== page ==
What Causes Stiff Fingers?

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  • Written By: Marco Sumayao
  • Edited By: Lauren Fritsky
  • Last Modified Date: 24 November 2018
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The most common reported cause of stiff fingers is joint and muscle strain. Activities that are strenuous on the fingers, such as weightlifting and golfing, can cause the fingers' ligaments to thicken, impeding movement. Numbness due to severe cold is another cause of stiff fingers. Finger stiffness can also be a symptom of rheumatoid arthritis, which causes inflammation in the joints. Carpal tunnel syndrome, a condition resulting from nerve damage, can cause joint stiffness in the hand. Other causes for stiffness in the fingers include allergic reactions and nutritional deficiencies.

High-impact hand activity can damage the ligaments connecting the tendons to the finger bones, which increases friction on the tendons. When the ligaments heal, they tend to thicken, stopping the tendons' movement altogether. This hinders the ability of the fingers' bones to move as the muscles contract, resulting in a degree of finger paralysis. This type of finger stiffness can be remedied with rest and proper hand positioning during the individual's activities.


Cold temperatures, on the other hand, can cause stiff fingers by numbing the hand's nerves. This is usually the cause for cases of finger stiffness in the morning; air temperatures tend to drop in the early hours of the day, especially in cooler climates. The cold air can also cause the muscles to contract, adding to the stiffness. In extreme cases, the stiffness can be an early indicator of frostbite, in which the body's fluids have begun to freeze. Barring any permanent nerve or muscle damage, a few minutes in warmer temperatures can remedy stiff fingers.

Finger stiffness can also be symptomatic of different medical conditions. Rheumatoid arthritis, for example, is a condition in which the body's immune systems mistakenly identify cells in the joints as harmful. Antibodies then attack the joints, which stimulates an inflammatory response. The inflammation of the joints can make movement either painful or difficult.

Carpal tunnel syndrome causes stiffness in the fingers through damage in the median nerve. Abnormal pressure on the nerve irritates the hand's tendons, which respond by swelling up and cutting off circulation to the median nerve. This can result in joint pain, stiffness, and weakness. Patients might also experience a tingling sensation in and at the tips of their fingers.

It is possible that finger stiffness is caused by the presence or absence of certain substances in an individual's system. A food allergy, for example, can cause a person's fingers to swell to the point that moving them is difficult. A lack of certain vitamins can also contribute to the development of stiff fingers; a vitamin B deficiency, for instance, can result in weakened nerves, which impedes finger movement.


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Post 5

I'm only in my thirties, but I think I'm already getting arthritis in my fingers. If I do much gardening or typing, my fingers start to feel stiff, and sharp pains shoot through them.

A few years ago when I started gardening, I could pull up weeds by hand for a long time without any issues. Now, if I yank up a few strong weeds for just a short period of time, I get stiff fingers the next day, along with throbbing and shooting pains.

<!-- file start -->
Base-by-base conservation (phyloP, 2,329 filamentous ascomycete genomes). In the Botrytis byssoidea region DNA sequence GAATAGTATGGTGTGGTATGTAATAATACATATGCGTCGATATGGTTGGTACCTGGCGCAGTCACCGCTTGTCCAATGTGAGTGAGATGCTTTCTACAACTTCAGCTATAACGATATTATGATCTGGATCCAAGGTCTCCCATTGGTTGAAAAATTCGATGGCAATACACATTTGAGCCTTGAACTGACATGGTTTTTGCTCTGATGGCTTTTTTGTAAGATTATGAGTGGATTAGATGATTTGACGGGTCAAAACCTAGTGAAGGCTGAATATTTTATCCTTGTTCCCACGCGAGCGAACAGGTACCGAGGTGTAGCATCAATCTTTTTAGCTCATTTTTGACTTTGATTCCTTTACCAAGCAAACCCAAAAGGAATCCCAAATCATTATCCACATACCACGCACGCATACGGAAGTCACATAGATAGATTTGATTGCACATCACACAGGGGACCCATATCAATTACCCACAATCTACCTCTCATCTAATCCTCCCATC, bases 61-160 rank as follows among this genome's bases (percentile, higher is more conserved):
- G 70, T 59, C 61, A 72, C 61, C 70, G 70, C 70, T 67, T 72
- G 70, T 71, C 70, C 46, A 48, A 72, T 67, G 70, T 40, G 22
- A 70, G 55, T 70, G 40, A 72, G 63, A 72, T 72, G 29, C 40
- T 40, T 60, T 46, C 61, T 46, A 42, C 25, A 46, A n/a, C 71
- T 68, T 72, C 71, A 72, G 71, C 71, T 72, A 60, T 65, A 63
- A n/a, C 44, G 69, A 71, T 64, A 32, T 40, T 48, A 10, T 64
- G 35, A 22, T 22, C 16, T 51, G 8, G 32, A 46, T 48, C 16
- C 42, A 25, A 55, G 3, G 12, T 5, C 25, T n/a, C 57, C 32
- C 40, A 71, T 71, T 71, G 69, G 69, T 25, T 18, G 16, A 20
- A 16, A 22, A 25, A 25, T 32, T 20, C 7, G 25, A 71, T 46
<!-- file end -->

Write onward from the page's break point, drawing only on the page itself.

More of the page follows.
Also, I can't type for hours at a time like I once could. I used to type up manuscripts for authors who preferred to write with a pen, but now, I have to take long breaks, and I can't be nearly as productive as I once was.

Post 4

@healthy4life – Imagine having to play guitar at an outdoor concert in freezing temperatures! I had to do this once, and it was not easy.

I actually held back a little on the solos, because I felt like my fingers could not move quickly enough to hit all the notes. If I had a say in what the band did and didn't do, I would refuse to play outdoor shows in the cold.

Only guitarists fully realize how much of an impact cold air can have on your fingers. I might as well have been suffering from arthritis that day!

Post 3

I get stiff fingers in the morning while I'm driving to work. My car is so cold in the winter, and unless I remember to bring gloves, I just have to deal with the stiffness until the heater kicks in and warms it away.

If I'm going to be outside in the cold air for very long, I always wear gloves. I don't like that stiff feeling, because I feel partially paralyzed.

Post 2

My finger became stiff after I got stung by a wasp. It swelled so much that I could barely bend it!

I took an antihistamine and put baking soda on the sting to relieve the burning sensation. After the oral antihistamine wore off, I started applying antihistamine cream to my finger.

I'm sure this helped reduce the stiffness a little, but time was the only thing that could heal it altogether. It took about three days for the stiffness to go away so that I could use my finger again.

Post 1

I get stiff fingers and hand pain sometimes when I type on the computer for a very long time or when I work out. When I use equipment at the gym to work out my arms, sometimes the weight of the equipment causes my fingers to get stiff for a short while.

In both of these situations, the stiffness doesn't last long. It also helps to take breaks in between and do spirit fingers to relax the muscles.

I know I need to be more careful though. My mom has carpal tunnel syndrome and I know how continuous stress on the hand muscles can cause stiffness for the long term. I certainly don't want that.

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